Architect David Adjaye.
Architect David Adjaye. (Jason Schmidt/Trunk Archive)

This Architect Is Building a Monument for the World’s Extinct Species

A bold reminder of mankind's lethal impact

Architect David Adjaye.
Adele Peters

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We’re now living in what’s sometimes referred to as the sixth mass extinction—an era during which humans have contributed to the disappearance of nearly 1,000 ­species. There’s little sign that the crisis is slowing, so architect David Adjaye—best known for his work on the Nobel Peace Center in Oslo—created a towering reminder instead. “It’s a moment of sharp reflection on how we relate to nature,” says Adjaye. In 2011, he completed the design of the Mass Extinction Monitoring Observatory, to be built on the Isle of Portland, in southern England. During construction of the $40 million structure, sculptors will carve images of every known species that has ­vanished from the planet into the stones. Though the monument is tentatively slated to open in 2019, more blocks will be added as animals continue to go extinct. “The loss of biodiversity is a critical issue facing our world,” says Adjaye. “I’ve always believed that architecture is a tool to help us understand our relationship to our context.”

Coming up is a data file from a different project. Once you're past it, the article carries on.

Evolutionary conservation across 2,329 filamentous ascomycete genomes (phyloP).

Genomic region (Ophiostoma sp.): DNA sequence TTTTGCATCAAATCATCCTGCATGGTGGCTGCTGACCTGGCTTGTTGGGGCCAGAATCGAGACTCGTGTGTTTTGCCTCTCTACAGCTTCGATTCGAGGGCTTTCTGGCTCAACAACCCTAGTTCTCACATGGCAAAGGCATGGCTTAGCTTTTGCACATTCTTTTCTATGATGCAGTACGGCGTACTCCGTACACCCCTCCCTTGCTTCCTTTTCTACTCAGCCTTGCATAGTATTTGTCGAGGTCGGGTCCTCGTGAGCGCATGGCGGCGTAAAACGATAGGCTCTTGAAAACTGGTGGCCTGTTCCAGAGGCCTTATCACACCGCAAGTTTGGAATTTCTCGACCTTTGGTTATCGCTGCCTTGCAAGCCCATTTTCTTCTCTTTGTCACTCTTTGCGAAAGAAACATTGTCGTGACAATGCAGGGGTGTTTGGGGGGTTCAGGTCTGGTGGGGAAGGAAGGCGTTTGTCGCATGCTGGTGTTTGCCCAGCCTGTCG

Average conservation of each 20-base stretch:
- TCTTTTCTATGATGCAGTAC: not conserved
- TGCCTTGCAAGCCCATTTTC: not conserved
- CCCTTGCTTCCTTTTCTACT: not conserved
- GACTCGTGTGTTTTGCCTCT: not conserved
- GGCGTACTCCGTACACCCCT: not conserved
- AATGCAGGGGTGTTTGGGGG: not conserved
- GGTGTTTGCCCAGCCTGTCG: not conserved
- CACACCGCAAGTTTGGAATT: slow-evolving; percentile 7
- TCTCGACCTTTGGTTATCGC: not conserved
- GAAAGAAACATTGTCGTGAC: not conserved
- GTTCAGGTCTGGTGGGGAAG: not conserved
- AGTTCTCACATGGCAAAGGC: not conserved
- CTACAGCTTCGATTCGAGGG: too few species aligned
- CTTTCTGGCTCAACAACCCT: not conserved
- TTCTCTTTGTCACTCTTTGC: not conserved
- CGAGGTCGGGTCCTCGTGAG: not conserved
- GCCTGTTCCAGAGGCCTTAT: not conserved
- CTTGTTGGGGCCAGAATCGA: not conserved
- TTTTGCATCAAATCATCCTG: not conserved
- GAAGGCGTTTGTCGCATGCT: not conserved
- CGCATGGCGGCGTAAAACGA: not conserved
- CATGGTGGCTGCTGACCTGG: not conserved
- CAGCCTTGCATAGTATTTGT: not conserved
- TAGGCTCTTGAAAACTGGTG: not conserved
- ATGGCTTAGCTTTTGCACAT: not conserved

Click to Enlarge
Click to Enlarge (Bryan Christie Design)

Long View

From the observatory at the top, visitors will be able to look out over an 18th-century stone quarry, ten acres of which will be restored to grassland to help support native species. 

Death Spiral

As more species vanish, a team of sculptors will carve their images in stone, extending the structure upward. 

Home Grown

The stones used in the memorial will be made from local Portland stone, which is filled with fossils. 

Set in Stone

Sculptors from around the world will carve the images of extinct species

Source Material

The building’s design is inspired by the Portland Screw, a fossil of a snail that was once abundant on the island.

Sound the Alarm

Curators will ring the Bell of Biodiversity, in the center of the monument, each year on World Biodiversity Day, in May. They will also ring it to mark extinctions.

From Outside Magazine, June 2016 Lead Photo: Jason Schmidt/Trunk Archive